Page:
Xi Jinping has puppet congress approve new version of history where he joins pantheons of Mao and Deng and secures his 3rd five-year term as president. The Communist Party makes no pretense of democracy and exclaims the wonders of autocracy.

Nicaragua President Daniel Ortega | Getty Images


Communist Party officials are expected to decide this week whether
Xi Jinping (L) will be placed among the country’s era-defining leaders
Photo: Carlos Garcia Rawlins/Reuters

Tuesday, November 9, 2021

Recovery From Pandemic. Dow Above 36000.

The year started with a 30606 Dow Jones average, and in 10 months, added nearly 6000 points, the sixth 1000 milestone for the year (albeit earlier to do with a Dow above 30000).

The powerful bull market continues in spite of supply chain disruptions, inflation above 2 percent mark and threat of rising rates next year.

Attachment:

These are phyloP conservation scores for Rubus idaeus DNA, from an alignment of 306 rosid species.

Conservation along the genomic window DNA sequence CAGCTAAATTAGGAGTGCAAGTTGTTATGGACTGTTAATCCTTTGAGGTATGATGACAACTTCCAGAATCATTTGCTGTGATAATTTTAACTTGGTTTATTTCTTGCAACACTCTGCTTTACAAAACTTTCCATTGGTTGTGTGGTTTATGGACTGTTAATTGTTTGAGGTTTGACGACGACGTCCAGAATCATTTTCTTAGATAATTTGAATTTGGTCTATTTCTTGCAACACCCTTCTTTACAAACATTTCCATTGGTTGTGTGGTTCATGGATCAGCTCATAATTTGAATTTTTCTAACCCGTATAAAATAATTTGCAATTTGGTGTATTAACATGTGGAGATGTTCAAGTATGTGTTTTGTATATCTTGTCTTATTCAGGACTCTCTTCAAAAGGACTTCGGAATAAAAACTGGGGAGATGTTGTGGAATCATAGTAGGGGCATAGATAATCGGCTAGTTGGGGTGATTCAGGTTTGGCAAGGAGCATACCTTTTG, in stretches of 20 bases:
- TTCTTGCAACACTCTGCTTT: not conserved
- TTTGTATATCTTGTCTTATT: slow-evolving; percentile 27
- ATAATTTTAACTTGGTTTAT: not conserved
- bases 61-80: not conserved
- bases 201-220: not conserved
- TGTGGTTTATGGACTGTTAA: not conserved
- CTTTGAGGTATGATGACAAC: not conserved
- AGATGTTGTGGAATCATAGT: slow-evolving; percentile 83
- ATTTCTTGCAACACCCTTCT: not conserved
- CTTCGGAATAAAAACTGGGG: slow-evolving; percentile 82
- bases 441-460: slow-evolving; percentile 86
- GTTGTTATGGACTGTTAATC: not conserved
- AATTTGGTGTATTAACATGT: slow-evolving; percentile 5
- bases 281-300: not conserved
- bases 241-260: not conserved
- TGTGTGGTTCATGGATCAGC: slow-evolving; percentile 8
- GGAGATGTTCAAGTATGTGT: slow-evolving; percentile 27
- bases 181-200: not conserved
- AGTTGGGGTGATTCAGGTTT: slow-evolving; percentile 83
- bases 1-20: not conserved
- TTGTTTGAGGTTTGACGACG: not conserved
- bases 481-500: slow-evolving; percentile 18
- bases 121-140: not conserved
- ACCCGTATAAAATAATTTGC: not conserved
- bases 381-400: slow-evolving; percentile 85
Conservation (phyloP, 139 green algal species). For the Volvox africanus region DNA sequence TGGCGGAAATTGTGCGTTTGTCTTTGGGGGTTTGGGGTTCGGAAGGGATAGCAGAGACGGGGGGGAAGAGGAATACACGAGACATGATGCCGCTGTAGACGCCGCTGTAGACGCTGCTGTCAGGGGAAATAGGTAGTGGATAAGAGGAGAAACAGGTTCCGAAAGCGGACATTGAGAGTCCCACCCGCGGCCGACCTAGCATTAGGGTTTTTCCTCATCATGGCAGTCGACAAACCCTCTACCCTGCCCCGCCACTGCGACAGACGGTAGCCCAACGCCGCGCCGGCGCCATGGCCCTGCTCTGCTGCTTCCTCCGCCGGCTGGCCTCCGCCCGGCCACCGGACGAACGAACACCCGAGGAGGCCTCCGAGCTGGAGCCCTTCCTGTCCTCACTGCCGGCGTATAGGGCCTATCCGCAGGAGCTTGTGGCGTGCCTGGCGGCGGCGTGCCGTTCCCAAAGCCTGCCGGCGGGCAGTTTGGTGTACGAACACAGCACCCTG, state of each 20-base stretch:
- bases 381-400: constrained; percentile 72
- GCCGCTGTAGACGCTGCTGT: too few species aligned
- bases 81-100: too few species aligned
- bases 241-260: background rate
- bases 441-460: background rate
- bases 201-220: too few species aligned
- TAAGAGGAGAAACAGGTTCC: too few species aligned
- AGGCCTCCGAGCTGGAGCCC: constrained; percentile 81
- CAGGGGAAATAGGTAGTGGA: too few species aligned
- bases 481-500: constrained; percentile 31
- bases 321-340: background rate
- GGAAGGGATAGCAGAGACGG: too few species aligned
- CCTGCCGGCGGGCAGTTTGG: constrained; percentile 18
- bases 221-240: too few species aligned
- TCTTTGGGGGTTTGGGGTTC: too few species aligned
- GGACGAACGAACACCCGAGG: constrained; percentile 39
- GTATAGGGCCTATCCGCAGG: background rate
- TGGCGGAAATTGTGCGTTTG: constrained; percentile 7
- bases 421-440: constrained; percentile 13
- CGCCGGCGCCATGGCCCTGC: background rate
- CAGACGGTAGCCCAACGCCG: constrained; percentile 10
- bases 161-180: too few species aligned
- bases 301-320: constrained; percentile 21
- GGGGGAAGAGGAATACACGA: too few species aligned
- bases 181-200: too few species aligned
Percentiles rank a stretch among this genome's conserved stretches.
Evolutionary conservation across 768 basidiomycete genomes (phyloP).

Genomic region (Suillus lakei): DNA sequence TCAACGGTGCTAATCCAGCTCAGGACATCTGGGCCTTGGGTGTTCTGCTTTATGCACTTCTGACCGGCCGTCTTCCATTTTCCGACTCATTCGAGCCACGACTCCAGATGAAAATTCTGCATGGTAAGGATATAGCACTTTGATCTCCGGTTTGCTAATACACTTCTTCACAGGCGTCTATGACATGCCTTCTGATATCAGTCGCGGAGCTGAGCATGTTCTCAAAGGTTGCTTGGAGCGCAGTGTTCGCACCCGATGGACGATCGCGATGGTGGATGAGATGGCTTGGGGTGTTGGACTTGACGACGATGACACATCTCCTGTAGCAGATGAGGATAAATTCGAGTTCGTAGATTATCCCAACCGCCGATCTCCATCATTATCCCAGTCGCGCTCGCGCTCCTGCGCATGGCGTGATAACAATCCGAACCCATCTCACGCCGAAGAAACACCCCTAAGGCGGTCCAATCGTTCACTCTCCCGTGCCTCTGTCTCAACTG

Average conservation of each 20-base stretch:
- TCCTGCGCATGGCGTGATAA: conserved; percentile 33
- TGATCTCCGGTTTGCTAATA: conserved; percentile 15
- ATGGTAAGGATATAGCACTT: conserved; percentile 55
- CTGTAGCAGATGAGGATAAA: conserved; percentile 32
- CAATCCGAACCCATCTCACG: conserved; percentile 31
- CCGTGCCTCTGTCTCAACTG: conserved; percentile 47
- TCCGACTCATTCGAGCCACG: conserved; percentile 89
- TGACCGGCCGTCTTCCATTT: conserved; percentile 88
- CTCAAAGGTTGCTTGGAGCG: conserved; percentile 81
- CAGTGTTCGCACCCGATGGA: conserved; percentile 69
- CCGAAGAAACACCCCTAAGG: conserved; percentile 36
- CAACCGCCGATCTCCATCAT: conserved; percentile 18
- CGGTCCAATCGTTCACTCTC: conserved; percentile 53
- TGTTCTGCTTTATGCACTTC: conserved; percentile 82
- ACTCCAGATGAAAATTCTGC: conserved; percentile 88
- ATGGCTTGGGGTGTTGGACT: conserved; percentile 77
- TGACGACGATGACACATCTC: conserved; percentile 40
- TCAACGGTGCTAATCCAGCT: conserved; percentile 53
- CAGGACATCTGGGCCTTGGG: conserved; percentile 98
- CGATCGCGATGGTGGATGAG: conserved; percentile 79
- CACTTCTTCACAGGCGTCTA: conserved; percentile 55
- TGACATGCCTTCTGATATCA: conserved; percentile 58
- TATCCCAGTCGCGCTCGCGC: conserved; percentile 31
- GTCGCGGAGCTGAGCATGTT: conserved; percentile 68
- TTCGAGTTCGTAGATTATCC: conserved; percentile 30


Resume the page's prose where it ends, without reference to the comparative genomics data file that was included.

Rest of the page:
Earning have been the strongest driver this fall and the Fed continues to signal their belief that inflation will moderate and the tightening will be slow (scale back the taper over 7 months). The federal government continues to provide a promise – trillions in new stimulus.

Read The Buzz:

Monday, November 8, 2021

Four Takeaways From Denver Election

There were few surprises in the Denver off-year election. Possibly the most remarkable thing was that a record of 13 ballot initiatives barely attracted 165,000 voters in a city with 500,000 registered and with nearly 400,000 voters in presidential years.

Four Takeaways

  1. National Western Complex | Photo: Hans Watson
    The Denver Stock Show development area on Brighton Boulevard has been a major beneficiary of Denver tax generosity. It appears to be at an end. The arena’s price tag was too large for the rest of the package. Voters said enough already.